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Surprising Science

There is no such thing as alternative medicine

There’s only medicine that works and medicine that does not, writes Paul Offit.
A man rides a motorcycle with two big bottles of medicinal rice wine with cobras and scorpions for sale in downtown Ho Chi Minh city. (Hoang Dinh Nam/AFP/Getty Images)

If you want to sell an idea an opponent is helpful, especially if what you’re selling cannot stand on its own merit. For example, homeopathy creator Samuel Hahnemann had trouble proving his provings offered anything beyond a placebo response. Given his reservations against the medical industry — many complaints were credible — he dubbed any treatment offered by the conventional system ‘allopathic.’

Unfortunately for Hahnemann his philosophy — the less of an active ingredient remains the more powerful a remedy is (once you reach 13c on the homeopathic scale there is no longer any active ingredient left) — is nonsense. While today homeopaths still use ‘allopathic’ as a derogatory sleight against mainstream medicine, they’re only shadowboxing an invisible enemy.

Alternative medicine, which includes homeopathy as well as vitamin and supplement companies and a number of other therapeutic modalities, is a $34 billion a year industry. While these companies enjoy the fruits of loose, and in many cases non-existent, regulations, their argument against allopaths is not the cry of the oppressed, but the desperate pleas of businesses concerned with their bottom lines.

Medicine is medicine. As pediatrician Paul Offit writes,

There’s no such thing as conventional or alternative or complementary or integrative or holistic medicine. There’s only medicine that works and medicine that does not.

This does not stop the irrational stream of unproven (or disproven) therapies arising from the holistic and wellness sphere. While pharmaceuticals and the companies producing them have their own problems, the rigorous standards of multiple trials, years of development and research, and millions of dollars spent are absent in the vitamin aisle of Whole Foods.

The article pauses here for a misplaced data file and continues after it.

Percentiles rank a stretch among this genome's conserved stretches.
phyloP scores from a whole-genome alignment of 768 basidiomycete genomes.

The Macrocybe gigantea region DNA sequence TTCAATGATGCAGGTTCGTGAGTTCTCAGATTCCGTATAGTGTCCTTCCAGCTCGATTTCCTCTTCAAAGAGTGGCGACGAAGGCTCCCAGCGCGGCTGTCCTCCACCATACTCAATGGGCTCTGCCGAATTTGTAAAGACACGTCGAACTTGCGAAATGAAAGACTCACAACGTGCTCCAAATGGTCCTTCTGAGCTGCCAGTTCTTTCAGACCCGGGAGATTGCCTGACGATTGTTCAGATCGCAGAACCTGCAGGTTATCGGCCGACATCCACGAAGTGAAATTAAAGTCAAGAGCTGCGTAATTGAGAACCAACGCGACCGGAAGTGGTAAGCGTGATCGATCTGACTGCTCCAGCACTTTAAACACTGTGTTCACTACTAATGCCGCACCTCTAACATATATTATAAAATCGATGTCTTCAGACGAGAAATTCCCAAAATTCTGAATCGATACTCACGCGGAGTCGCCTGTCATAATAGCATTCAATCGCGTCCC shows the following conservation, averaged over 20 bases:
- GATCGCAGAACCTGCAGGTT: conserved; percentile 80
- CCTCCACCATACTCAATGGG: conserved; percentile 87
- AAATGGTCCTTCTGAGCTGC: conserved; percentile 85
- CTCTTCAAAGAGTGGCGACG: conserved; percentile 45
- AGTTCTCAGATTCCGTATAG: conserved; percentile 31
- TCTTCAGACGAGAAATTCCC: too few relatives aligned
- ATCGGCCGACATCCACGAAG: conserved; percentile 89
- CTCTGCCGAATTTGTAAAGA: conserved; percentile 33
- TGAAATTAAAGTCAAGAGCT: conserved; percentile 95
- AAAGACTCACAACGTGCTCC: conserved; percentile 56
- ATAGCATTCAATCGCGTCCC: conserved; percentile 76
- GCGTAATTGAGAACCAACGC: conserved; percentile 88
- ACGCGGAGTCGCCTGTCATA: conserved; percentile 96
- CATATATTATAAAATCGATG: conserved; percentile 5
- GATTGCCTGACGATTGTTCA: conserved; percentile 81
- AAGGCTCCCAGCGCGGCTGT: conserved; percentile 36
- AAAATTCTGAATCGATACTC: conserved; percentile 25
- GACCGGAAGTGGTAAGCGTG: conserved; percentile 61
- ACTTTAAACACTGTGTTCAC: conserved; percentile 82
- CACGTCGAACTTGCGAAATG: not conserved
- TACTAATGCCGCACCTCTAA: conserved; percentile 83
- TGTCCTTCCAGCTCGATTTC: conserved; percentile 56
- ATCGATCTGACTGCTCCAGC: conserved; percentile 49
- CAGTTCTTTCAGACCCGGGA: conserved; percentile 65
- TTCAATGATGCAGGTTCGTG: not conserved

Yet many pharmaceuticals are based on similar or even the same botanical substances. At a public hearing on homeopathic product regulation on April 20, 2015, Adriane Fugh-Berman, an associate professor in Georgetown’s Department of Pharmacology and Physiology, points out that homeopathic remedies “can contain snake venom, heavy metals, controlled substances, [and] glandular extracts” that would be considered dangerous if subject to federal regulation.

She points out that Guna Interleukin 12 is labeled for usage as a pain reliever and anti-inflammatory agent for autoimmune disorders. The remedy contains ingredients usually placed under intense scrutiny when used by pharmaceutical companies, but since the producer, Guna Interleukin Remedies, sidesteps regulation by utilizing the homeopathic loophole, consumers are ingesting potentially dangerous dosages.

When I asked the FDA why this oversight exists, press officer Lyndsay Meyer referred me to her agency’s regulations, which refer to the “unique nature of these drug products.” Thanks to an amendment in 1983, homeopathic drugs are exempt “from the requirement for laboratory determination of identity and strength of each active ingredient prior to release for distribution.”

Hahnemann believed the less of a substance in the remedy, the stronger it is. Thus a partially diluted proving is not that strong while one containing no active ingredients is very powerful. Problem is, active ingredients matter. A recent report notes that one homeopathic teething pill resulted in more than 370 adverse reactions in children over a ten-year period.